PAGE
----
More chemical scares with The Safe Cosmetics Act of 2013

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In an act that is sure to cause an unnecessary scare, industry, environmental and health groups have called for the amending of the Food, Drug and Cosmetics Act, specifically focused on cosmetics and personal care products. The new bill, The Safe Cosmetics Act of 2013, would give the FDA the authority to create and enforce a safety standard for ingredients used in cosmetics and personal care products.

The attention paid to this act has brought to the forefront a host of publicity related to the idea that the levels of chemicals found in cosmetics are dangerous. One mom in her blog says, Many parents assume that if a product is marketed to or for children, it must be safe. Unfortunately, that s not the case. It s perfectly legal for cosmetics and personal care products to contain chemicals linked to cancer, reproductive and developmental harm, hormone disruption, asthma, and other adverse health effects.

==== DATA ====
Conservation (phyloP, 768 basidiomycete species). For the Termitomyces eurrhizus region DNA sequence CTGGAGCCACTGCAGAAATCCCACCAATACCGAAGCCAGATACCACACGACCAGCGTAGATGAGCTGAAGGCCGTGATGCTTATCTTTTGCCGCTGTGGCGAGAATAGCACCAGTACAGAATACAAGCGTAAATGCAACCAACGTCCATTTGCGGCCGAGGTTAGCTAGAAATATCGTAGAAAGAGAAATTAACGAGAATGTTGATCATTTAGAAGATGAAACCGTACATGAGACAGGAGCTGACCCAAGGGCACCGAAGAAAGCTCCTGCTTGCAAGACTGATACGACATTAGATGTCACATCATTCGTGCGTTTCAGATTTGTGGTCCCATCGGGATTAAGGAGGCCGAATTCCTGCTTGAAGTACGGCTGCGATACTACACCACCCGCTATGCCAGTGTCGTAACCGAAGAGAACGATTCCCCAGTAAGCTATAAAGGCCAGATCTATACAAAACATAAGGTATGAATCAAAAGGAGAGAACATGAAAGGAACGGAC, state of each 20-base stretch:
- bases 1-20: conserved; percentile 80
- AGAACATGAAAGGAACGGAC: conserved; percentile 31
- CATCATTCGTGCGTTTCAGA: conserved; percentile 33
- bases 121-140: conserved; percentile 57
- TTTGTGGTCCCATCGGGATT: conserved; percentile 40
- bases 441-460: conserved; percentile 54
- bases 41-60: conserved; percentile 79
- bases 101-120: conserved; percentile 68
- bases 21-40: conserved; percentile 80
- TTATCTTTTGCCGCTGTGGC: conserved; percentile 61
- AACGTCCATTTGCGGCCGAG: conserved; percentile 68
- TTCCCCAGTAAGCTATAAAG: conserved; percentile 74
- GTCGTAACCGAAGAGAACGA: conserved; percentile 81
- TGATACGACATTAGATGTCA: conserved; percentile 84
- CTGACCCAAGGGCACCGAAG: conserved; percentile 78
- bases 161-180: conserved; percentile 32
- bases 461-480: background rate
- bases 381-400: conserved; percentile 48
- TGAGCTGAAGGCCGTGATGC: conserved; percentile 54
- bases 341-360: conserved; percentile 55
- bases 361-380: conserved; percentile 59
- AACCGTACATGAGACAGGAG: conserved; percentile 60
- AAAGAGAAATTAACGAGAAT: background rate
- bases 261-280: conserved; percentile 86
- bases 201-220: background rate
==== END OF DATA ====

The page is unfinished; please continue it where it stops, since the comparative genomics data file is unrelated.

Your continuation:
And on a larger scale, a new ad campaign to begin in Times Square seeks to warn consumers that many kids products contain chemicals that have been linked to cancer, asthma, hormone disruption, developmental disabilities and other health problems. This campaign asks retailers to reformat products to remove these toxic chemicals. But when you look at who is backing this campaign, it is none other than the scare group Safer Chemicals, Healthy Families group, consisting of 450 health, environment and business groups.

And then of course, the metals in lipstick issue is being brought up again. Researchers measured the levels of several metals in 32 lipsticks found in department stores and drugstores in California, and found that 75 percent of those products contained lead, and half of them contained lead at levels higher than the maximum allowed by the FDA in candy meant to be consumed by children. Well, lipstick is not meant to be eaten like candy.

ACSH s Dr. Gilbert Ross says, Every chemical, when consumed in huge doses, is going to be toxic. However the levels of chemicals found in cosmetics is so minuscule that they cannot be associated with these alleged health problems. These groups are all focused now on trying to make the toxic substances bill more stringent, although there is absolutely no evidence that chemicals in our environment, including personal care products and cosmetics, are harming anyone. The only thing these groups are doing when putting forth this amendment is scaring the public into thinking that their cosmetics may be dangerous.